But the ultimate example of the disconnect between the well‐meaning intent of the public interest standard and its abuse for partisan advantage was the John F. Kennedy administration’s use of the Fairness Doctrine to silence conservative political dissent on the airwaves in the 1960s. Conservative radio broadcasting surged in the early 1960s as a result of the rise of non‐network, independent radio stations that were cash‐strapped and willing to air people whose politics were too radical for network radio. Conservative broadcasters—the most prominent of which had as many weekly listeners as Rush Limbaugh would a generation later—constantly attacked the Kennedy administration’s policies, like his failure to provide air support at the Bay of Pigs, opening trade with Eastern Bloc nations, and ratifying the Nuclear Test Ban Treaty.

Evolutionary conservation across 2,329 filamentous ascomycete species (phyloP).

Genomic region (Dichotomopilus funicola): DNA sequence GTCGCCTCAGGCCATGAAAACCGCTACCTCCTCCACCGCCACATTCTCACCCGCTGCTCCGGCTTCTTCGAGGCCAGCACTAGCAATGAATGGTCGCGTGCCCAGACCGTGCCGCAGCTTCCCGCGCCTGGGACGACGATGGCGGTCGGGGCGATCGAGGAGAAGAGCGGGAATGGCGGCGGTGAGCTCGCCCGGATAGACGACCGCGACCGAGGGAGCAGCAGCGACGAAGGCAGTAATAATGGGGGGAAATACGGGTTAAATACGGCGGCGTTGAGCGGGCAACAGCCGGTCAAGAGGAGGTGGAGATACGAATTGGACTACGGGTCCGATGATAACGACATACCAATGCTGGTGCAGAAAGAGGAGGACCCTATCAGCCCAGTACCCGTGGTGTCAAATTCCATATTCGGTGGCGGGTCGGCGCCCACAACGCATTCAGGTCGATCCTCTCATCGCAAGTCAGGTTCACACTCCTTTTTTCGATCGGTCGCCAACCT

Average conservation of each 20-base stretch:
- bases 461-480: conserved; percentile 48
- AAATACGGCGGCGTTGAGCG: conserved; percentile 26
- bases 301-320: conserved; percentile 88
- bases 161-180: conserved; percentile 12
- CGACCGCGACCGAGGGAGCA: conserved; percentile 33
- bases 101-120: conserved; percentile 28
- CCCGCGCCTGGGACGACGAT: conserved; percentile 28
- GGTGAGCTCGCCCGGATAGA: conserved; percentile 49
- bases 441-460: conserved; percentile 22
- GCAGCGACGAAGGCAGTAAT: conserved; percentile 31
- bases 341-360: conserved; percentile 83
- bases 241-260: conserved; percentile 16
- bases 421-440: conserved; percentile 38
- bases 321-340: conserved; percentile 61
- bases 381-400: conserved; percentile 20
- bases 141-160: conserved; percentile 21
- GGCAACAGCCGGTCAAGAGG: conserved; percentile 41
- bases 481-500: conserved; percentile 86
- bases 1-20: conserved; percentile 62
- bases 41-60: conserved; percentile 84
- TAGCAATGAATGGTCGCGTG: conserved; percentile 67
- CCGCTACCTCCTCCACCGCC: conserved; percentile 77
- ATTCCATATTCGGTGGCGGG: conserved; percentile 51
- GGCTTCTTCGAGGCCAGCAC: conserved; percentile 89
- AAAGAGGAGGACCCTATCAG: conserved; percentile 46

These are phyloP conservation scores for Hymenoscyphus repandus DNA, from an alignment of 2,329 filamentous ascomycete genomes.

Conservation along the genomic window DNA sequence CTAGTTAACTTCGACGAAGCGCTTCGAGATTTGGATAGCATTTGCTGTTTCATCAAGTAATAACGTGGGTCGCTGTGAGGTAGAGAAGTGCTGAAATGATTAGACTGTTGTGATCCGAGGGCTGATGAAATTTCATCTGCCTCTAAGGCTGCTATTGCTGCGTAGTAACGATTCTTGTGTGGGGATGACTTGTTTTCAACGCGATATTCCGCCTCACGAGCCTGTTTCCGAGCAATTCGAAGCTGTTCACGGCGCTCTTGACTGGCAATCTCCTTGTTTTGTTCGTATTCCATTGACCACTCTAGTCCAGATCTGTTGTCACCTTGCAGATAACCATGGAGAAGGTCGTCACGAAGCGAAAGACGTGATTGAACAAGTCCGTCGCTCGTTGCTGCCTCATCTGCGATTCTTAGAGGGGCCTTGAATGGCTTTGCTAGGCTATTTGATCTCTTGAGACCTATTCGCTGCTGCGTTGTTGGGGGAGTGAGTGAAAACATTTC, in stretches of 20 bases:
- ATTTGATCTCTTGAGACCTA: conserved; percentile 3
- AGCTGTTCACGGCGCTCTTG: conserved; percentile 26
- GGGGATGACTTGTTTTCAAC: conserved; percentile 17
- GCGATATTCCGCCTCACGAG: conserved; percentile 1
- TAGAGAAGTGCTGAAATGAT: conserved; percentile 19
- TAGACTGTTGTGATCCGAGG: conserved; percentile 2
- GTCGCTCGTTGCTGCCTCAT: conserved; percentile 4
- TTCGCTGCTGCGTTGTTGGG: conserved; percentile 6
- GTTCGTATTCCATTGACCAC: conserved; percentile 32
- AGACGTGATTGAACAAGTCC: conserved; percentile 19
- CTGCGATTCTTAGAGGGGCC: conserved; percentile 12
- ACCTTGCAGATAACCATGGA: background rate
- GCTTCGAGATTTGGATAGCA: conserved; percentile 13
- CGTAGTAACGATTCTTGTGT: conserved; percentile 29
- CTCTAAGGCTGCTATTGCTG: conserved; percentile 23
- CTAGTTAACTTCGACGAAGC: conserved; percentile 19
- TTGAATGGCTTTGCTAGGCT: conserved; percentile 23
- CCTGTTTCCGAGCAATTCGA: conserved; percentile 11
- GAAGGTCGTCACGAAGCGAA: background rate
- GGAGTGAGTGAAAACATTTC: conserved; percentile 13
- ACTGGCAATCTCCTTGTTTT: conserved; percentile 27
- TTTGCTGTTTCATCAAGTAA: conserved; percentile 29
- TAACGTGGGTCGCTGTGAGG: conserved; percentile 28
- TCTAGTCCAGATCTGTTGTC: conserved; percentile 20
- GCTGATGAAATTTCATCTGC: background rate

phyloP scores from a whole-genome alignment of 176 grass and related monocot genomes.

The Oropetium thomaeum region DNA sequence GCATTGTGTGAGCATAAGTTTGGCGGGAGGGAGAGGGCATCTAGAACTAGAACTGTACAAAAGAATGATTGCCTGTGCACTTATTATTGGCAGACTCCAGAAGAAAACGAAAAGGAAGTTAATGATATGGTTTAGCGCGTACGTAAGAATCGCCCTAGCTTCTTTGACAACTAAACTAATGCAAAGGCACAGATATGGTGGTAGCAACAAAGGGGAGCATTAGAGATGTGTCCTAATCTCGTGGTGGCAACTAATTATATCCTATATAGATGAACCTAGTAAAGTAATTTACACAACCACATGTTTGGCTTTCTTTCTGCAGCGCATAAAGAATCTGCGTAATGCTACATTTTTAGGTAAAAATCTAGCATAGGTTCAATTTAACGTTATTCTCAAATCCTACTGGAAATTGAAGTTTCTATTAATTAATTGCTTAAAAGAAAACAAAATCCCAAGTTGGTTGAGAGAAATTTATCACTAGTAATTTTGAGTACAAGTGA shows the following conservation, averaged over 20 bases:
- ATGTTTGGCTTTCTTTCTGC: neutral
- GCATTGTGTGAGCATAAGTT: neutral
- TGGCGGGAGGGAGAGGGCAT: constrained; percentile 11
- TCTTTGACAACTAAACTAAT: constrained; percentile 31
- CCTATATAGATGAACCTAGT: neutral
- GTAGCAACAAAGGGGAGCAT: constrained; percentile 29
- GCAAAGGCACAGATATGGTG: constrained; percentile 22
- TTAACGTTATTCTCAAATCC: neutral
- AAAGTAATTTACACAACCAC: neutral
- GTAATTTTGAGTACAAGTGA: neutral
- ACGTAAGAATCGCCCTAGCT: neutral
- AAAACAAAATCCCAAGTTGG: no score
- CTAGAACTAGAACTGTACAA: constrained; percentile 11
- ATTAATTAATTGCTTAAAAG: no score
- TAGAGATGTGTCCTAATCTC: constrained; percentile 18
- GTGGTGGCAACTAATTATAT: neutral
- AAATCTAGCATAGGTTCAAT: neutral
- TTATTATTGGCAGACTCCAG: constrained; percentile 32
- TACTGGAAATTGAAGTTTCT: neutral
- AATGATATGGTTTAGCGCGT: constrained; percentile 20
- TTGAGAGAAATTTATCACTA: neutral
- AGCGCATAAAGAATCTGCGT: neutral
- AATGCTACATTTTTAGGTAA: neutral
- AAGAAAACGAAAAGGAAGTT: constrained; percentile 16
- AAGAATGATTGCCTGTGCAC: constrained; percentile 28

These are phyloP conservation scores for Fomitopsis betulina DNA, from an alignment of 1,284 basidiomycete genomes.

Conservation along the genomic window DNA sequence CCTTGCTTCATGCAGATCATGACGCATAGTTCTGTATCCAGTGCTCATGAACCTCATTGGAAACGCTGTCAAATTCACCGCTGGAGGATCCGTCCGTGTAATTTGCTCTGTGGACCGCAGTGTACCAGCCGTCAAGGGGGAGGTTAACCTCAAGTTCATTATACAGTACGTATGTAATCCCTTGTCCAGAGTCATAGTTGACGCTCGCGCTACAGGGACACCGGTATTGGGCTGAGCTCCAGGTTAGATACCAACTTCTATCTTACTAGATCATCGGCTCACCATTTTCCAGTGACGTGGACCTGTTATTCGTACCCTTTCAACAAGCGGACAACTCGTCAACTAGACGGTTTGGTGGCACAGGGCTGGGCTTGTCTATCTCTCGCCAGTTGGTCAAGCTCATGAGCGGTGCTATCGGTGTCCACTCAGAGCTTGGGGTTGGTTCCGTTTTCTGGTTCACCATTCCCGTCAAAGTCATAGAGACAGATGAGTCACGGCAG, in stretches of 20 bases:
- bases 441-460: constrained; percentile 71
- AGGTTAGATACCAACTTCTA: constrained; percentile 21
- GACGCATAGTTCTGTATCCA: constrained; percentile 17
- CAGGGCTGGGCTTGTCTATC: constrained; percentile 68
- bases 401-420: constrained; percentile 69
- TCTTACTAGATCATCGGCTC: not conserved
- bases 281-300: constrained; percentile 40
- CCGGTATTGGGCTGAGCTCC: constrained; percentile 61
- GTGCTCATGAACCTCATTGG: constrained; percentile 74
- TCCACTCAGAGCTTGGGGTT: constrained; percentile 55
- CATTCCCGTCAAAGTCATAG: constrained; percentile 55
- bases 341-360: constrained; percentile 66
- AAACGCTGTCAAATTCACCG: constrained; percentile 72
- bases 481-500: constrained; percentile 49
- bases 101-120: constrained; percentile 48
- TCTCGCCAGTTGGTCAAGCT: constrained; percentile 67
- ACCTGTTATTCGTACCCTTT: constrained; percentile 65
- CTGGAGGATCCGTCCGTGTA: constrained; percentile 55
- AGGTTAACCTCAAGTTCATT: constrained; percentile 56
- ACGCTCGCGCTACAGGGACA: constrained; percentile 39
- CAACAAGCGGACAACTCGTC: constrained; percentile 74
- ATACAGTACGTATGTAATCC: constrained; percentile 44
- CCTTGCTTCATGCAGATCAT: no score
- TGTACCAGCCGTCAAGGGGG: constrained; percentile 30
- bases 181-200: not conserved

The administration’s plan for dealing with these conservative irritants involved, among other measures, using the regulatory power granted to the executive branch to intimidate their donors and hosts. First, a special campaign of targeted Internal Revenue Service audits challenging their tax‐exempt status stemmed the flow of donations to the offending broadcasters. Then, the selective application of the Federal Communication Commission’s Fairness Doctrine pressured station owners into dropping conservative programming altogether. All of this was coordinated from the Oval Office and the Attorney General’s office, part of it even caught on tape.